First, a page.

For example, here’s an underexposed raw photo edited entirely in Lightroom on my iPad:

LRm24 raw before after

There’s a better example in the article that shows extreme pixelation in a JPEG.

I also talk about the new local selection tools, which are great for adjusting selected portions in linear or gradient areas. Here’s another before-and-after, showing the radial tools at work; I was able to bring up the exposure for just the birdhouses without overexposing the background.

Lightroom m24 local original

Lightroom m24 local radial

Overall, this is an exciting release, something I’ve been looking forward to for years. It streamlines the mobile photo workflow and does what I envisioned in 2011 when I wrote the first edition of my iPad for Photographers book.

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Lightroom for iOS 2.4 Adds Raw and Gradient Selections

Lightroom for iOS 2.4

Adobe just released a significant update for the iOS version of Lightroom, bringing two features mobile photographers are going to love: raw import and editing, and linear and radial graduated adjustments. The first could change how we work with photos in the field, and the second is a feature I use more and more on the desktop and have in the past resorted to interesting workarounds to implement on the iPad.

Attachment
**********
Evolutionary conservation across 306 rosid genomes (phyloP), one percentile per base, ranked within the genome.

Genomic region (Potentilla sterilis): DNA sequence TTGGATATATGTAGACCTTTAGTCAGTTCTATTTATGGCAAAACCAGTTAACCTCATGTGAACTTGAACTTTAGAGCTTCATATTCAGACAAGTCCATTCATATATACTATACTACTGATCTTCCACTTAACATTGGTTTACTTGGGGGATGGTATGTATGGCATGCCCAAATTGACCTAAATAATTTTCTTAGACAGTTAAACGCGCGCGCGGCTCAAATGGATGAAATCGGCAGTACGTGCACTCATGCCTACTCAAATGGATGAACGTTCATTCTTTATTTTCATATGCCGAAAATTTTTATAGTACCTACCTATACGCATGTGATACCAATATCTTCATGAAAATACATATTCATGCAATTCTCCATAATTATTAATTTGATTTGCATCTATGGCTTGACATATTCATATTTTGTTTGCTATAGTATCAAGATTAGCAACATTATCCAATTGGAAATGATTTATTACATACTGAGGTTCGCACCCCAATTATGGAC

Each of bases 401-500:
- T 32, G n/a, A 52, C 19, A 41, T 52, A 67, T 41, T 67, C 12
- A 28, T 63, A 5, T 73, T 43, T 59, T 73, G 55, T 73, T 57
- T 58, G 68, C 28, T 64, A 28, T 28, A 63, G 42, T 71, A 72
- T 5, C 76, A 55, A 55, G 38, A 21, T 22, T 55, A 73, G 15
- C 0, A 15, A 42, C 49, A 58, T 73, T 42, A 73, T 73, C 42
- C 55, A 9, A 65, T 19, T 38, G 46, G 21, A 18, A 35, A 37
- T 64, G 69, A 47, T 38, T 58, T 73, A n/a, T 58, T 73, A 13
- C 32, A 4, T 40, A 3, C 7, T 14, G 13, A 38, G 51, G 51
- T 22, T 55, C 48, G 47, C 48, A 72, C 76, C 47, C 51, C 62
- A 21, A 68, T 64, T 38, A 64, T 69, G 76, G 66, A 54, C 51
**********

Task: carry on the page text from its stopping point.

I need to dig more into this release, but it looks promising. Photos you import using Apple’s Lightning adapters are brought into the Photos app Camera Roll, and then recognized by Lightroom as raw. (Oh, but now I lament Apple’s choice of sticking with USB 2.0 speed for photo import on the 9.7-inch iPad Pro.) This could mean no longer needing to shoot in Raw+JPEG just to get a high-resolution JPEG to work with on the device.

(Remember, until now Lightroom wouldn’t even display raw images when importing them from the Camera Roll, and in most apps, the JPEG preview the camera creates to display on its LCD is what’s used for editing.)

Adobe says the app supports all the same raw formats that Lightroom on the desktop supports; I had no trouble opening and editing a handful of raw .RAF files from my Fuji X-T1.

Lightroom ios 2 4 raw badges